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Re: Jersey guy became the earl of sandwich at Blimpie
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2005/7/13 15:03
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7/5 23:54
From Western Slope
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Great place loved it ever since, better than that other so called sub joint. Blimpie Base #3 up in the Heights is the best one.

Posted on: 2014/4/4 11:02
Get on your bikes and ride !

Jersey guy became the earl of sandwich at Blimpie
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2012/1/11 18:21
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2019/12/26 15:30
From GV Bayside Park
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In 1964, Tony Conza was a 24-year-old Jersey guy trying to make it on Wall Street but not sure if he would ever fit in there. One thing he did know for sure was putting salad on a sandwich was a good idea. Conza and two friends, Peter DeCarlo and Angelo Bandassare, wanted to go into business for themselves and decided to bring a sandwich they had sampled at the Jersey Shore ? meats and cheeses on Italian bread, topped with shredded lettuce, tomatoes, and other vegetables, and oil and vinegar ? to the streets of Hoboken. They opened a small store, put the name Blimpie out front, and created a company that went public in 1983 and had 2,100 locations at its peak. -

The company, which was sold and taken private for about $26 million in 2002, has since downsized to about 600 Blimpie shops, making it the third-largest sub sandwich chain in the country, behind Subway and Quiznos.

Conza, 74, who grew up in Jersey City, now lives in Miami and Manhattan, but he is scheduled to be at the Blimpie on Newark Avenue in Jersey City on Friday when the company unveils a 50-foot-long sandwich in honor of the brand's 50th anniversary. Conza over the years was the face of Blimpie, even appearing in an ad alongside another brand icon, StarKist's Charlie the Tuna.

Conza, who wrote a book about his 40-plus years with Blimpie titled "Success: It's a Beautiful Thing," spoke with The Record about how Blimpie was born. (Interview edited and condensed.)

Q. Are you still involved with Blimpie?

No. We sold the company ? which was a public company at the time ? 12 years ago. I was there as a consultant for 10 years, but for the last two years I think the only thing I am is kind of like the living version of Colonel Sanders.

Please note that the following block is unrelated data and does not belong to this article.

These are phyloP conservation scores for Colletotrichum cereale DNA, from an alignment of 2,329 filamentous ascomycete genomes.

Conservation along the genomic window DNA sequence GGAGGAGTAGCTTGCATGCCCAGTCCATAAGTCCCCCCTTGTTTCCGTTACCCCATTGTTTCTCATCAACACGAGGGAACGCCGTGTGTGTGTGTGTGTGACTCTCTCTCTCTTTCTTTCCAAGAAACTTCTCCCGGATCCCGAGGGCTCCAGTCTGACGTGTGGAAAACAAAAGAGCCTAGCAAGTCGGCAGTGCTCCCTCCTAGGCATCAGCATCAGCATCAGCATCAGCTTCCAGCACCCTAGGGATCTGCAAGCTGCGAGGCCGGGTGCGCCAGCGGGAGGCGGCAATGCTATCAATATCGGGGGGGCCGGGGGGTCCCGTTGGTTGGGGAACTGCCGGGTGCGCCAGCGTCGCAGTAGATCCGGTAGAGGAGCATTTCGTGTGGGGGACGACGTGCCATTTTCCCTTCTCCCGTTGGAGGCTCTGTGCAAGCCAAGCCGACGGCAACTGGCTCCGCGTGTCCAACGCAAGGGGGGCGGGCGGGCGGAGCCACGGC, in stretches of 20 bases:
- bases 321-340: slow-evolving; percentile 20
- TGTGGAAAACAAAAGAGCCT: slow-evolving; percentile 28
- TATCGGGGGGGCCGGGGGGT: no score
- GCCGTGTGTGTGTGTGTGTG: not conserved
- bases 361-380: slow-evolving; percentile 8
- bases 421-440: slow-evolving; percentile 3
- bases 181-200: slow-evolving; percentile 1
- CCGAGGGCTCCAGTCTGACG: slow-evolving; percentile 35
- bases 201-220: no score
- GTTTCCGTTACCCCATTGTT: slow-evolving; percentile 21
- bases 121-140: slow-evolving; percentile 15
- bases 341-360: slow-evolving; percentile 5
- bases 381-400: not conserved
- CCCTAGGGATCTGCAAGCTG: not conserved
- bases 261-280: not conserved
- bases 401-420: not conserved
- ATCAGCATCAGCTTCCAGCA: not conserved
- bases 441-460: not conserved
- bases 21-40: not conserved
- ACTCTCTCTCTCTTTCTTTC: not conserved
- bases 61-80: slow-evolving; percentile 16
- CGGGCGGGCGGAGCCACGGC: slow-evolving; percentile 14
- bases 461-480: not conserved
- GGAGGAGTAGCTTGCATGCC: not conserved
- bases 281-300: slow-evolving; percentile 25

Q. It's kind of amazing to think that when Blimpie was born, 50 years ago, putting shredded lettuce and vegetables on a sandwich was so unusual that you jumped on it as a new idea.

Yes. The concept of the salad on the sandwich really wasn't being done in Jersey City or Hoboken. There were hero sandwiches which were like ham and cheese and mustard, or meatballs and sausage. So having shredded lettuce and sliced tomatoes and onions and oil and vinegar, all that, on the sandwich was an unusual thing at that time. We thought people in Jersey City and Hoboken would love this. After going down to the Shore and tasting the sandwich, we realized immediately it had this addictive thing to it. It was a real taste treat. So on the drive back home to Jersey City, we decided we would open a sandwich place. We managed to convince a friend of ours to loan us $2,000 and with that, and some used equipment and a can of paint and hammer and nails, we took a location in Hoboken and got a store open.

Q. And because it was cold sandwiches, you didn't need a kitchen.

Exactly. We didn't have to worry about venting or ovens or grills or anything like that. It made it inexpensive to equip the store.

Q. You used bread from one of the bakeries in Hoboken?

The bakery was in Long Branch. It was a real Italian bakery. We even used their bags to bag the sandwiches because we didn't have any money. We didn't even have a logo. We just put the name "Blimpie" outside the store.

Q. What was the reaction when you opened? Was it slow? Were you worried about the idea?

No, it was totally the opposite of that. From the minute we opened the doors, people lined up and they loved the sandwich. The first day we didn't even have any employees. It was just the three of us, and from about 10 o'clock in the morning till midnight, we made sandwiches, and people came in all day long.

Q. When you started Blimpie were your relatives saying: What are you going to do with your life, make sandwiches?

Yeah. With our first store in Hoboken, after a few days in operation, my mom came to the store to see what was going on, and she saw me behind the counter in an apron. She didn't say it, but I could tell by the look in her eye. It was like, 'Oh, my God, I thought my son was going to be in a suit and tie and here he is in an apron making sandwiches.'

Q. Do you think a young person today could take $2,000 or today's equivalent and run with an idea like Blimpie?

Certainly not a restaurant business. There's so much regulation now, which makes it a lot more expensive. When we sold our first franchise, there were no franchise laws. Now you have to file with the Federal Trade Commission, and there are a bunch of states that have their own franchise laws. But if somebody wants to be an entrepreneur and have their own business, they'll figure out a way.

Q. Blimpie will be selling sandwiches for 50 cents on Friday. Is that what they cost back in 1964?

Actually, the cheapest one was 35 cents.

Q. What was on that one?

- See more at: ... 0886#sthash.twvaQ1RU.dpuf

Posted on: 2014/4/3 19:09

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